What This Means for You

It is important for companies to carefully consider whether and how these new regulations apply to them. Violations of export control or CFIUS regulations can result in government investigations by one or more agencies and possible enforcement actions under the relevant regulatory regimes. For example, a willful violation of ECRA or the EAR can result in a criminal penalty of up to 20 years imprisonment, $1 million in fines per violation, or both; and criminal forfeiture of items or gross proceeds related to the transaction. ECRA also permits civil penalties of up to $308,901 (adjusted annually for inflation) or twice the value of the transaction, whichever is greater; and denial of export privileges, seizure and forfeiture, and loss of government contracting rights. Failure to comply with CFIUS regulations may result in civil penalties amounting to $250,000 or the value of the transaction, whichever is greater. CFIUS penalties are without prejudice to any other civil or criminal penalties available under law. If a company or individual discovers a violation internally, it may make a voluntary self-disclosure to the relevant agency, which can cut the applicable maximum base penalty in half. V&E has substantial experience helping companies with export control and CFIUS matters, including counseling companies on export control and CFIUS compliance, preparing CFIUS mandatory filings, assisting with internal investigations related to potential export control violations, and defending clients in government investigations and enforcement actions. Those contemplating a voluntary self-disclosure or facing a government investigation or enforcement action should contact legal counsel as early as possible to address any concerns and determine appropriate next steps.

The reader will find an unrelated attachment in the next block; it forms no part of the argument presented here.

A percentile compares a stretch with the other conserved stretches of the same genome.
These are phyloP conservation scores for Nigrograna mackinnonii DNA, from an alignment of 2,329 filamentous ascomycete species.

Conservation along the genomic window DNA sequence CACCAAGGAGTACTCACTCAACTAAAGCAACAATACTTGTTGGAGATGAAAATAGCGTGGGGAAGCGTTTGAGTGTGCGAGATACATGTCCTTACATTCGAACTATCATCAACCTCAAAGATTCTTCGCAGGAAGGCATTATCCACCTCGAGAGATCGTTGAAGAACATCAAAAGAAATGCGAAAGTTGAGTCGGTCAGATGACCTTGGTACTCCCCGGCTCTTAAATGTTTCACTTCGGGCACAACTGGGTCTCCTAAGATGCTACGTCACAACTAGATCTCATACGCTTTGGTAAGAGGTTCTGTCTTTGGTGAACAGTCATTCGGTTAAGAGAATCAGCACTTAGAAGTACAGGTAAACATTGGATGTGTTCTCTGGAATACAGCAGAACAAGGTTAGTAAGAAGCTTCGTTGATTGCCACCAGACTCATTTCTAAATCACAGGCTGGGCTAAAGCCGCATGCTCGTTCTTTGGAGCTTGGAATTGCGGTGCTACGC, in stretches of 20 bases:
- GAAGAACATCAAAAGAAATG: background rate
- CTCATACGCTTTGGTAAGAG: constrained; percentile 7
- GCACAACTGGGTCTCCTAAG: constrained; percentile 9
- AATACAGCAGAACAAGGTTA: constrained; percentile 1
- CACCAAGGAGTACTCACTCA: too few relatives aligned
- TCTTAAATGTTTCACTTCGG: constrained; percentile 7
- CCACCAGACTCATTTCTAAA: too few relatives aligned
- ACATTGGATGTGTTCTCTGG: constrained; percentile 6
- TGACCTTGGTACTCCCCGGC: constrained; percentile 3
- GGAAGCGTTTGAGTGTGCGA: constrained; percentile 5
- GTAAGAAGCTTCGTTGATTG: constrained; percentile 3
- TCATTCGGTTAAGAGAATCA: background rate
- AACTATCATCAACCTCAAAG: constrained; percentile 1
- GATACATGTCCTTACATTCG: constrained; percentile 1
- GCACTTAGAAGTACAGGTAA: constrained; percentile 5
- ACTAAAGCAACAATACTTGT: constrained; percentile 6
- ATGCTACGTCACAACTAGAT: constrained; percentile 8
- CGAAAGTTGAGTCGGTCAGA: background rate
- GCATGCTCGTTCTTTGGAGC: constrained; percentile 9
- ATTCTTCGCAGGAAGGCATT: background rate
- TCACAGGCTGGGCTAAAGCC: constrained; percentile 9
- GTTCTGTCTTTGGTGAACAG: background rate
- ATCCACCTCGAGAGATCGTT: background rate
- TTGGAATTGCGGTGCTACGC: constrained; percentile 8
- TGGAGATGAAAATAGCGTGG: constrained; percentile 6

1 CFIUS is an inter-agency panel of the U.S. government that reviews foreign investment for national security concerns.

2 As of April 2018, certain nucleic acid assemblers and synthesizers are already controlled under paragraph j of ECCN 2B352, which covers certain equipment capable of use in handling biological materials. See 83 Fed. Reg. 13,849 (Apr. 2, 2018) (implementing AG decisions).

3 See 50 U.S.C. § 4817. “Critical technologies” are defined under 50 U.S.C. § 4565(a)(6)(A). In addition to “emerging and foundational technologies” controlled pursuant to § 4817, critical technologies include defense articles and services included on the United States Munitions List set forth under the International Traffic in Arms Regulations; certain items included on the CCL pursuant to multilateral regimes or for reasons relating to regional stability or surreptitious listening; certain nuclear equipment, parts, components, materials, software, technology, and facilities; and select agents and toxins. 

4 83 Fed. Reg. 58,201 (Nov. 19, 2018). 

5 85 Fed. Reg. 71,012 (Nov. 6, 2020).

6 Id.

7 31 C.F.R. § 800.211.

8 Id. § 800.401.  “Critical technologies” have nearly identical definitions under CFIUS regulations and ECRA. Compare id. § 800.215 (CFIUS definition), with 50 U.S.C. § 4565(a)(6)(A) (ECRA definition).

This information is provided by Vinson & Elkins LLP for educational and informational purposes only and is not intended, nor should it be construed, as legal advice.